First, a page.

To me, if they were going to go into a more uncharted territory approach...they should have dropped Golden Horse, When I was a Child and subbed them with 'The Window' and 'Whiskey from the Glass.'

Edited by keithg

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When I heard that Steve Albini was producing I have to admit I was expecting something totally different.

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When I heard that Steve Albini was producing I have to admit I was expecting something totally different.

So did I, Jahfin, so did I. Not saying I was expecting the second coming of Big Black or Flour, but it was a tad more subdued than I was hoping. But I still liked the album once I gave it a few listens. An opinion that seems to be in the minority here.

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Interesting Keith, I don't think Window or Whiskey really fit the rest of the album though.

Ok, throw in 'Rude World' as well and drop WiC (the song) you've got a very tasty, very unexpected approach by the men...

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On the matter of Steve Albini, I will say that Steve has nothing but high praise for Page &Plant and fond memories of the Walking Into Clarksdale sessions and would gladly work again with Page and Plant anytime they wished.

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Someone thought highly of it...

Walking Into Clarksdale is a complex, elegant, beautiful record.

Mojo Magazine (May 1998)

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Someone thought highly of it...

Mojo Magazine (May 1998)

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scan0005-3.jpg

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Excellent, thanks for posting this! You know personally I think Clarksdale is better than anything Jimmy Page has done after Led Zeppelin.

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I enjoyed this album more than any other post-Zeppelin music. Shining in the Light, Burning Up and WitC totally rock, Blue Train is so gut level Plant, maybe the most personal song he has ever recorded and Most High is the kind of thing that I wanted more of from Unledded (which I was uninterested in, I've heard all those Zep tunes). As for Pagie's guitars turned way down, that was the way of the era, it's like that on ITTOD too, in fact a lot of hot guitar players were doing that in the '80's, Clapton, Fripp, Richards, etc.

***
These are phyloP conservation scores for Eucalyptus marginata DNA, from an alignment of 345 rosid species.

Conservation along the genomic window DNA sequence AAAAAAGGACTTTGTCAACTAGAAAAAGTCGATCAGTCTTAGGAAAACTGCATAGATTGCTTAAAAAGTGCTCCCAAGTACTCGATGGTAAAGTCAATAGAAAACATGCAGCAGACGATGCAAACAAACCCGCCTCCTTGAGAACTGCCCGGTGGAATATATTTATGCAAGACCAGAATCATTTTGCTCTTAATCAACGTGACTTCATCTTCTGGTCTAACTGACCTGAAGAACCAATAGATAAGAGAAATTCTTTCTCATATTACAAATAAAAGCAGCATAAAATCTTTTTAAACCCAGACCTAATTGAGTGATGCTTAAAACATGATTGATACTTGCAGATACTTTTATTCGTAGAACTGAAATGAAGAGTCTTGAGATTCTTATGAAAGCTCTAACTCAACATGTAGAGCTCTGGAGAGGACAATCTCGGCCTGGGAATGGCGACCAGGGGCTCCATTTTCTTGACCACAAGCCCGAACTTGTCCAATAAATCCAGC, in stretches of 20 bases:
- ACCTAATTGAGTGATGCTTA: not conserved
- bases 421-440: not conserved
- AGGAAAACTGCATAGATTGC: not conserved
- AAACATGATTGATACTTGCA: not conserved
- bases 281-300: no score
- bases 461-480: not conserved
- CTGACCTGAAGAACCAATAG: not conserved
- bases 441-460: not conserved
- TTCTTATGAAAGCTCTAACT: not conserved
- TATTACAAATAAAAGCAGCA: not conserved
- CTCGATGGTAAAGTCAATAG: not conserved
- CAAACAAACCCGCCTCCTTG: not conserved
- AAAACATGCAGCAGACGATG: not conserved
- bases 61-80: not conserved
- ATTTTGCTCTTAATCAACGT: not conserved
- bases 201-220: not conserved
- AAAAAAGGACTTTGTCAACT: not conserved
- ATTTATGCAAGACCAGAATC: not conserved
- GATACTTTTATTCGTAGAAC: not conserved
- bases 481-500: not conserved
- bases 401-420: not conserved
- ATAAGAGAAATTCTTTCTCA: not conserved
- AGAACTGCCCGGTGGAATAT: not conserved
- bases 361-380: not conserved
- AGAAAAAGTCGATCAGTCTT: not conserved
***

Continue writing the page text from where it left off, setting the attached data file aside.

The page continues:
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i was listening to some of steve albinis stuff with big black and shellac on youtube and could see him producing a john paul jones record, considering how zooma and his playing with diamanda galas sound. even further yet, still cant help to imagine john paul jones involved in the walking into clarksdale record...thinking of some hybrid of post zeppelin sounding thing, around the physical graffiti album vibe.

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I bought Walking Into Clarksdale the day it came out - had to drive a pretty long ways to get it, because I was living in VERY rural Virginia at the time. When I popped it into my cd player, I really enjoyed it for the most part. Still do. My take on it was that it was a pretty solid representation of where Page and (more so) Plant were at the time. Like many before me said, the absence of a lot of guitar solos stuck out to me, but the fact that really shone through to me was that it really seemed that they weren't trying to be Led Zeppelin all over again, and that was a bold move. A move that I would've expected from them one hundred percent. And where Jimmy wasn't soloing as much, there was still a lot of intriguing things happening guitar-wise on that album. I love the spooky sound he gets on Heart In Your Hand. Sure, any guitarist can get that effect, but Page is the only one who can bring that feel, that spooky sort of sound to it. Burnin' Up - wow, can the grand sorcerer of the magic guitar still play! Incredible Page handiwork there. Most High is hypnotic and very powerful. Great lyrics and vocals from Robert. I still skip Upon A Golden Horse every time. But for the most part, I like Walking Into Clarksdale. It was exciting to hear new music from two members of my favorite all time band at the time, and it's great to pull and listen from time to time now.